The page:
As I facilitated a class discussion with the 15 year olds, one kid raised his hand and earnestly asked:

I just don’t understand how this is fair.  How can it be ok to give the same amount to all-day workers and those that only worked an hour?

Still a novice teacher at the time, instead of prompting him to think it through or asking other classmates to respond, I sought to answer his question directly.  And when I did, I heard the truth that God was trying to speak to me come out of my own mouth:

The workers think they “deserve” something more because of their efforts, but that’s not how God works.  We don’t earn it.  God’s Kingdom is offered to us, and we either say yes or no.   God loves, gives, and forgives with generosity. 

Or are you envious because God is generous?

The kid paused for a moment and said “Hmm, I never thought about it like that”.  And there I am standing in front of a class of 36 students, apparently continuing to facilitate a discussion, thinking to myself, “Me neither, kid… me neither”.

How could God have allowed this to happen to me?

Yep.  I thought I “deserved something more” because of my efforts.  I couldn’t believe I actually had a sense of entitlement.  With God.

The last will be first and the first will be last.

It’s like when we were in elementary school and would race to be first in line (for almost everything).  There was actually a sense of superiority that being first had for those at the front.  As an adult, I see how juvenile the need to be first was; I mean we’d all be going to the same place.  I can imagine how frustrated God must get with us for fixating on this juvenile need, and then getting all irate at the perceived injustice of someone “cutting in line.”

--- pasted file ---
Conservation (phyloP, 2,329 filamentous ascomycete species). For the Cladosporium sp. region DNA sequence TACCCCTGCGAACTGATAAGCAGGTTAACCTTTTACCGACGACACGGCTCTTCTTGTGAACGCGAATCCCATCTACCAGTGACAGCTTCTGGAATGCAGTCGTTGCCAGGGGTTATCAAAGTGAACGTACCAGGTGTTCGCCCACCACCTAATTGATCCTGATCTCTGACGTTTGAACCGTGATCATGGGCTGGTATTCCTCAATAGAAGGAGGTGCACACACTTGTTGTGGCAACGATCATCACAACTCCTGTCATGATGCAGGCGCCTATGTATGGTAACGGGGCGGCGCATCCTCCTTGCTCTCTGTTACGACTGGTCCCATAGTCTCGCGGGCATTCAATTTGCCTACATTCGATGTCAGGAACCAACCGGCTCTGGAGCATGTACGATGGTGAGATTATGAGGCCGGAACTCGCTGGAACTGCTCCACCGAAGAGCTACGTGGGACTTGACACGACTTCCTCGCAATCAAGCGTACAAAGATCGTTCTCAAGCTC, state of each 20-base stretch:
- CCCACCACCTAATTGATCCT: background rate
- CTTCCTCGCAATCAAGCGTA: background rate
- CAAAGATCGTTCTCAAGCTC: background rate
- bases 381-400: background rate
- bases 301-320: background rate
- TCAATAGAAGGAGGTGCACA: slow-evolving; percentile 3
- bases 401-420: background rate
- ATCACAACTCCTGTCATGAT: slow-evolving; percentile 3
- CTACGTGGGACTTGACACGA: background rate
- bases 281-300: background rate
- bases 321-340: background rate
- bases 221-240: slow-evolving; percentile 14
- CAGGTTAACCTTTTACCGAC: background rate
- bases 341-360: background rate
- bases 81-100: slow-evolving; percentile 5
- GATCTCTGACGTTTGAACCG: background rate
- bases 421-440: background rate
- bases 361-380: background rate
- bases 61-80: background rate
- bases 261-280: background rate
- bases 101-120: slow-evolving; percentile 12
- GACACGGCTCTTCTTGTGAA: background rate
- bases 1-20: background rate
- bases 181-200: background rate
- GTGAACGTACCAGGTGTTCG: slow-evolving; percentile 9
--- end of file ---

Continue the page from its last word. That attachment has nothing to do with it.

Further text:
With greater humility, I began to look at my situation, which was honestly the consequence of actions.  God’s care, concern, and presence enveloped me in the network of support from friends and family.

Just as my divorce and annulment were a turning point in my personal journey, this insight from the “Workers in the Vineyard” parable was a turning point in my faith.

This was my story.  This was my insight.  This was my process.  How about you?

And so I conclude as I began: 


  • Think about a difficult time in your own life. 
  • What insight did you gain about life and faith from that difficult time? 
  • How did that insight come about? 
  • Who or what helped make that happen?


“Harvesting Grapes © Depositphotos.com/Bunyos30″